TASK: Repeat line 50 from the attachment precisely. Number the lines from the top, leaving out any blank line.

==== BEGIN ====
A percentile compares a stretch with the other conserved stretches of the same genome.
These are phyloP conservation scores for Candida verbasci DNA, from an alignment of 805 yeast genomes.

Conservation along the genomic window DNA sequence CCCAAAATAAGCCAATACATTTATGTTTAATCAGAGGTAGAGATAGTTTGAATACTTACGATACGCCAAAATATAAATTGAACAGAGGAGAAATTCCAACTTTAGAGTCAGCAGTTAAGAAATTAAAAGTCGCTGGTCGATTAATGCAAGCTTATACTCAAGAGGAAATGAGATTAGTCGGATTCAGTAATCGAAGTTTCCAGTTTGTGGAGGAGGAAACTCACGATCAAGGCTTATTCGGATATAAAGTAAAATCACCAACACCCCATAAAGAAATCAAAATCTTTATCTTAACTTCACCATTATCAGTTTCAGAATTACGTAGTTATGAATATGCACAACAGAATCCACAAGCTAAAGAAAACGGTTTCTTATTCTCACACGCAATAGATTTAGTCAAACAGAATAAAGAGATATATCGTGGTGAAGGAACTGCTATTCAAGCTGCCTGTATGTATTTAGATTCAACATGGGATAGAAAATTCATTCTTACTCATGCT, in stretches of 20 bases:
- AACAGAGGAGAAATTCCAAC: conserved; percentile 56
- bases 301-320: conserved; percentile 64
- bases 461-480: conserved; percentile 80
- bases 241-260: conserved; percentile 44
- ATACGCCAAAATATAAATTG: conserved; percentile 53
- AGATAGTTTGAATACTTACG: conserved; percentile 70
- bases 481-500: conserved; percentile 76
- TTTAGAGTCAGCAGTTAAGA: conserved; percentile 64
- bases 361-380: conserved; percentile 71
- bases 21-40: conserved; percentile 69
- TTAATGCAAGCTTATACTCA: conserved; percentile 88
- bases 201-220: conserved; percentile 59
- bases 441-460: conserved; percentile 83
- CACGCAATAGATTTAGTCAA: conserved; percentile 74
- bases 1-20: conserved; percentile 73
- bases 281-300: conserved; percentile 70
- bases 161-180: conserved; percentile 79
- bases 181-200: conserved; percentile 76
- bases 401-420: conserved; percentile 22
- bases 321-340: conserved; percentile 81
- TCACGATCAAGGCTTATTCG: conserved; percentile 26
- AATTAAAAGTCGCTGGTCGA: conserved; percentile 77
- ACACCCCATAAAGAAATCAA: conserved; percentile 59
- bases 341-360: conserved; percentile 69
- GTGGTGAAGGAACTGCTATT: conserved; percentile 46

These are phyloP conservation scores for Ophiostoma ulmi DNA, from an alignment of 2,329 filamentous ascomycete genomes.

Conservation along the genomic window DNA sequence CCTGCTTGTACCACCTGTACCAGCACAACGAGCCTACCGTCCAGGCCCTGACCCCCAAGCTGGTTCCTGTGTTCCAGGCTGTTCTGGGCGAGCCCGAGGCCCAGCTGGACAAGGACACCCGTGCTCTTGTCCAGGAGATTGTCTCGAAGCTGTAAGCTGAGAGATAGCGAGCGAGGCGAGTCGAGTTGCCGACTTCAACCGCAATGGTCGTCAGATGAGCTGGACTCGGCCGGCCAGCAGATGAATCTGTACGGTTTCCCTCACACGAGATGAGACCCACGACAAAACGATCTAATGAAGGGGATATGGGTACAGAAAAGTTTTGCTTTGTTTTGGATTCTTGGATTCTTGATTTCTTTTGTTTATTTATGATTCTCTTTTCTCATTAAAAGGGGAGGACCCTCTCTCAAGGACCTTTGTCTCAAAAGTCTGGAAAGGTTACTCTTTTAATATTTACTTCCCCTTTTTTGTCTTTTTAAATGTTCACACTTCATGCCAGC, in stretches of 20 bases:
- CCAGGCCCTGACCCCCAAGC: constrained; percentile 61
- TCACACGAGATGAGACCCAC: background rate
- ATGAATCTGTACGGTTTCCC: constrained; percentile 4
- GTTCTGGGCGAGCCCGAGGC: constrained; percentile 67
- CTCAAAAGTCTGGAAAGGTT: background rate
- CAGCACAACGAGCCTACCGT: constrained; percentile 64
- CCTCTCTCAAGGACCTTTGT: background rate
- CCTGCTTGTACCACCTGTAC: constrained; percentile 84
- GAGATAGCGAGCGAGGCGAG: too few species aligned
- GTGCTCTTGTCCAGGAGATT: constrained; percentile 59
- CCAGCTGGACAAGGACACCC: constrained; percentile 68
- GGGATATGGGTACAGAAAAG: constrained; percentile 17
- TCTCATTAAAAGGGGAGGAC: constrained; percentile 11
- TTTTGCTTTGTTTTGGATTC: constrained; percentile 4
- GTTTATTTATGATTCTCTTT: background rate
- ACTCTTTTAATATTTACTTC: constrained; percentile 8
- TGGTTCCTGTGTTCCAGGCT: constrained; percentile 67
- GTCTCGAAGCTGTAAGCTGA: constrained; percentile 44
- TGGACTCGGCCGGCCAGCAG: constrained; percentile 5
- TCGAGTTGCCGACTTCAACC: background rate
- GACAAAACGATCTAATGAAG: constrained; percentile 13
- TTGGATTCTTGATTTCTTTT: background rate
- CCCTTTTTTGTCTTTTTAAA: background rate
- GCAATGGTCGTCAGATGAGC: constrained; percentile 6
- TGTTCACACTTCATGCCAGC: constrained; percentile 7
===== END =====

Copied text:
- TCGAGTTGCCGACTTCAACC: background rate